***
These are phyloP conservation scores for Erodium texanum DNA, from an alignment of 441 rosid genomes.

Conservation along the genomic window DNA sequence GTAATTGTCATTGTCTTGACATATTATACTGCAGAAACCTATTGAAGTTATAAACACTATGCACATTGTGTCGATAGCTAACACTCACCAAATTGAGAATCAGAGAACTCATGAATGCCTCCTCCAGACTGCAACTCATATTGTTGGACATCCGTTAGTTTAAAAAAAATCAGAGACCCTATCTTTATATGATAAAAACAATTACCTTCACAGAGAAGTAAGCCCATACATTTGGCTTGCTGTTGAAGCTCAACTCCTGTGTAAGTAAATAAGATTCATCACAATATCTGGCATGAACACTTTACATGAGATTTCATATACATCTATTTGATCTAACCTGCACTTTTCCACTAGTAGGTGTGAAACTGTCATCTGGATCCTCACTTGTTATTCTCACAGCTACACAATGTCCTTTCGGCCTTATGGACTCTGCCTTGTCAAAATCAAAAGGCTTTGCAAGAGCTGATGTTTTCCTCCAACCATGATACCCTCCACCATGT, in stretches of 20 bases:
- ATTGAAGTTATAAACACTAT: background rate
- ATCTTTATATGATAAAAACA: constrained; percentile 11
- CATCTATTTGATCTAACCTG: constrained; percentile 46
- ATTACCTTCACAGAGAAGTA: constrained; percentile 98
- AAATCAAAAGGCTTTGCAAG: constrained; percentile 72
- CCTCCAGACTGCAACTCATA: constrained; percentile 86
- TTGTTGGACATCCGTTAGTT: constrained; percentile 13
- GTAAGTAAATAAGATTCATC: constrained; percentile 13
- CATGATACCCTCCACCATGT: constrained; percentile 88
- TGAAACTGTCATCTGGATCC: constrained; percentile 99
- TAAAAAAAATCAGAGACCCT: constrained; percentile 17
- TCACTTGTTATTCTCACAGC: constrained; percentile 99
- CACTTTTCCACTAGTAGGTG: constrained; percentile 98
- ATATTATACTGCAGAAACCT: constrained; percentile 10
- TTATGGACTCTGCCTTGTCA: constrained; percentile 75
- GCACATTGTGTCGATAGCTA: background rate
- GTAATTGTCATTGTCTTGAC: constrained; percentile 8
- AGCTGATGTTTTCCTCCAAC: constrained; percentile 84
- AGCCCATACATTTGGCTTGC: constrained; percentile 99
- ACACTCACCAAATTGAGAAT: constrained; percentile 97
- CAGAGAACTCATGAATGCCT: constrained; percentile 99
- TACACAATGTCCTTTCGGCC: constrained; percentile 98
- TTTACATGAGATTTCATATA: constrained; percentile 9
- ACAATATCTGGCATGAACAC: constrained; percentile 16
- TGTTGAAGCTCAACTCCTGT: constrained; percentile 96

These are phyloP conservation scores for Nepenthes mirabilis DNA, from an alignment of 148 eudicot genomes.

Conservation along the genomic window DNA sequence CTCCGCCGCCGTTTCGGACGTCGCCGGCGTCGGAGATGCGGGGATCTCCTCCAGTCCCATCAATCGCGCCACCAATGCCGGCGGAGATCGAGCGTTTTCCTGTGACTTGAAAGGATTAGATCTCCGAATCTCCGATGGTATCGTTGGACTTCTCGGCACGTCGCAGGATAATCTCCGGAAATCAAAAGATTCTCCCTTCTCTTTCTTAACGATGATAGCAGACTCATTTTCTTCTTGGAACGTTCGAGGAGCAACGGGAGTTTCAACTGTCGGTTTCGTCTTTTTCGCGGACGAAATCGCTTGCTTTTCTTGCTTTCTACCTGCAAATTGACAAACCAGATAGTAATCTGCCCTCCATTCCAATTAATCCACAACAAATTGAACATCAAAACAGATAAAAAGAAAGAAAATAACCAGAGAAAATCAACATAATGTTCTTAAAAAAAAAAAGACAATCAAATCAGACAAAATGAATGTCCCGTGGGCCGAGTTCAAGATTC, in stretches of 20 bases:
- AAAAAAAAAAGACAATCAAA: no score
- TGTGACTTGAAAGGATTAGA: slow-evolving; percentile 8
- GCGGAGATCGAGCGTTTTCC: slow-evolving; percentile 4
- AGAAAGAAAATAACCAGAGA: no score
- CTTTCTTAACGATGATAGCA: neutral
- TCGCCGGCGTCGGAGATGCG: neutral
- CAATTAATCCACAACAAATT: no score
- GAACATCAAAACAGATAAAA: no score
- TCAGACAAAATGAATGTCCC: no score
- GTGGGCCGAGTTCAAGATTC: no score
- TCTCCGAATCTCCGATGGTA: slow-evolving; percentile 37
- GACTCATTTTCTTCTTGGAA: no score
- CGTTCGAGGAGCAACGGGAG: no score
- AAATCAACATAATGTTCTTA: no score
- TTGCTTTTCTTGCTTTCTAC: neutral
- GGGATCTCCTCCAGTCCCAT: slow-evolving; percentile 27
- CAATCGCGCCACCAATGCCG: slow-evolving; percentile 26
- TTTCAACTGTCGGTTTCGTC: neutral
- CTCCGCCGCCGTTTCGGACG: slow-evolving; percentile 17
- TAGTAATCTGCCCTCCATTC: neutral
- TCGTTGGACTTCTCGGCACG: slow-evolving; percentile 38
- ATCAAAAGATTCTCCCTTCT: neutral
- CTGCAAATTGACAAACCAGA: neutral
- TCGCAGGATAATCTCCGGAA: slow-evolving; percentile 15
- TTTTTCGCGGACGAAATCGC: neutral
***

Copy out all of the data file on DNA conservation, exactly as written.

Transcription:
These are phyloP conservation scores for Erodium texanum DNA, from an alignment of 441 rosid genomes.

Conservation along the genomic window DNA sequence GTAATTGTCATTGTCTTGACATATTATACTGCAGAAACCTATTGAAGTTATAAACACTATGCACATTGTGTCGATAGCTAACACTCACCAAATTGAGAATCAGAGAACTCATGAATGCCTCCTCCAGACTGCAACTCATATTGTTGGACATCCGTTAGTTTAAAAAAAATCAGAGACCCTATCTTTATATGATAAAAACAATTACCTTCACAGAGAAGTAAGCCCATACATTTGGCTTGCTGTTGAAGCTCAACTCCTGTGTAAGTAAATAAGATTCATCACAATATCTGGCATGAACACTTTACATGAGATTTCATATACATCTATTTGATCTAACCTGCACTTTTCCACTAGTAGGTGTGAAACTGTCATCTGGATCCTCACTTGTTATTCTCACAGCTACACAATGTCCTTTCGGCCTTATGGACTCTGCCTTGTCAAAATCAAAAGGCTTTGCAAGAGCTGATGTTTTCCTCCAACCATGATACCCTCCACCATGT, in stretches of 20 bases:
- ATTGAAGTTATAAACACTAT: background rate
- ATCTTTATATGATAAAAACA: constrained; percentile 11
- CATCTATTTGATCTAACCTG: constrained; percentile 46
- ATTACCTTCACAGAGAAGTA: constrained; percentile 98
- AAATCAAAAGGCTTTGCAAG: constrained; percentile 72
- CCTCCAGACTGCAACTCATA: constrained; percentile 86
- TTGTTGGACATCCGTTAGTT: constrained; percentile 13
- GTAAGTAAATAAGATTCATC: constrained; percentile 13
- CATGATACCCTCCACCATGT: constrained; percentile 88
- TGAAACTGTCATCTGGATCC: constrained; percentile 99
- TAAAAAAAATCAGAGACCCT: constrained; percentile 17
- TCACTTGTTATTCTCACAGC: constrained; percentile 99
- CACTTTTCCACTAGTAGGTG: constrained; percentile 98
- ATATTATACTGCAGAAACCT: constrained; percentile 10
- TTATGGACTCTGCCTTGTCA: constrained; percentile 75
- GCACATTGTGTCGATAGCTA: background rate
- GTAATTGTCATTGTCTTGAC: constrained; percentile 8
- AGCTGATGTTTTCCTCCAAC: constrained; percentile 84
- AGCCCATACATTTGGCTTGC: constrained; percentile 99
- ACACTCACCAAATTGAGAAT: constrained; percentile 97
- CAGAGAACTCATGAATGCCT: constrained; percentile 99
- TACACAATGTCCTTTCGGCC: constrained; percentile 98
- TTTACATGAGATTTCATATA: constrained; percentile 9
- ACAATATCTGGCATGAACAC: constrained; percentile 16
- TGTTGAAGCTCAACTCCTGT: constrained; percentile 96

These are phyloP conservation scores for Nepenthes mirabilis DNA, from an alignment of 148 eudicot genomes.

Conservation along the genomic window DNA sequence CTCCGCCGCCGTTTCGGACGTCGCCGGCGTCGGAGATGCGGGGATCTCCTCCAGTCCCATCAATCGCGCCACCAATGCCGGCGGAGATCGAGCGTTTTCCTGTGACTTGAAAGGATTAGATCTCCGAATCTCCGATGGTATCGTTGGACTTCTCGGCACGTCGCAGGATAATCTCCGGAAATCAAAAGATTCTCCCTTCTCTTTCTTAACGATGATAGCAGACTCATTTTCTTCTTGGAACGTTCGAGGAGCAACGGGAGTTTCAACTGTCGGTTTCGTCTTTTTCGCGGACGAAATCGCTTGCTTTTCTTGCTTTCTACCTGCAAATTGACAAACCAGATAGTAATCTGCCCTCCATTCCAATTAATCCACAACAAATTGAACATCAAAACAGATAAAAAGAAAGAAAATAACCAGAGAAAATCAACATAATGTTCTTAAAAAAAAAAAGACAATCAAATCAGACAAAATGAATGTCCCGTGGGCCGAGTTCAAGATTC, in stretches of 20 bases:
- AAAAAAAAAAGACAATCAAA: no score
- TGTGACTTGAAAGGATTAGA: slow-evolving; percentile 8
- GCGGAGATCGAGCGTTTTCC: slow-evolving; percentile 4
- AGAAAGAAAATAACCAGAGA: no score
- CTTTCTTAACGATGATAGCA: neutral
- TCGCCGGCGTCGGAGATGCG: neutral
- CAATTAATCCACAACAAATT: no score
- GAACATCAAAACAGATAAAA: no score
- TCAGACAAAATGAATGTCCC: no score
- GTGGGCCGAGTTCAAGATTC: no score
- TCTCCGAATCTCCGATGGTA: slow-evolving; percentile 37
- GACTCATTTTCTTCTTGGAA: no score
- CGTTCGAGGAGCAACGGGAG: no score
- AAATCAACATAATGTTCTTA: no score
- TTGCTTTTCTTGCTTTCTAC: neutral
- GGGATCTCCTCCAGTCCCAT: slow-evolving; percentile 27
- CAATCGCGCCACCAATGCCG: slow-evolving; percentile 26
- TTTCAACTGTCGGTTTCGTC: neutral
- CTCCGCCGCCGTTTCGGACG: slow-evolving; percentile 17
- TAGTAATCTGCCCTCCATTC: neutral
- TCGTTGGACTTCTCGGCACG: slow-evolving; percentile 38
- ATCAAAAGATTCTCCCTTCT: neutral
- CTGCAAATTGACAAACCAGA: neutral
- TCGCAGGATAATCTCCGGAA: slow-evolving; percentile 15
- TTTTTCGCGGACGAAATCGC: neutral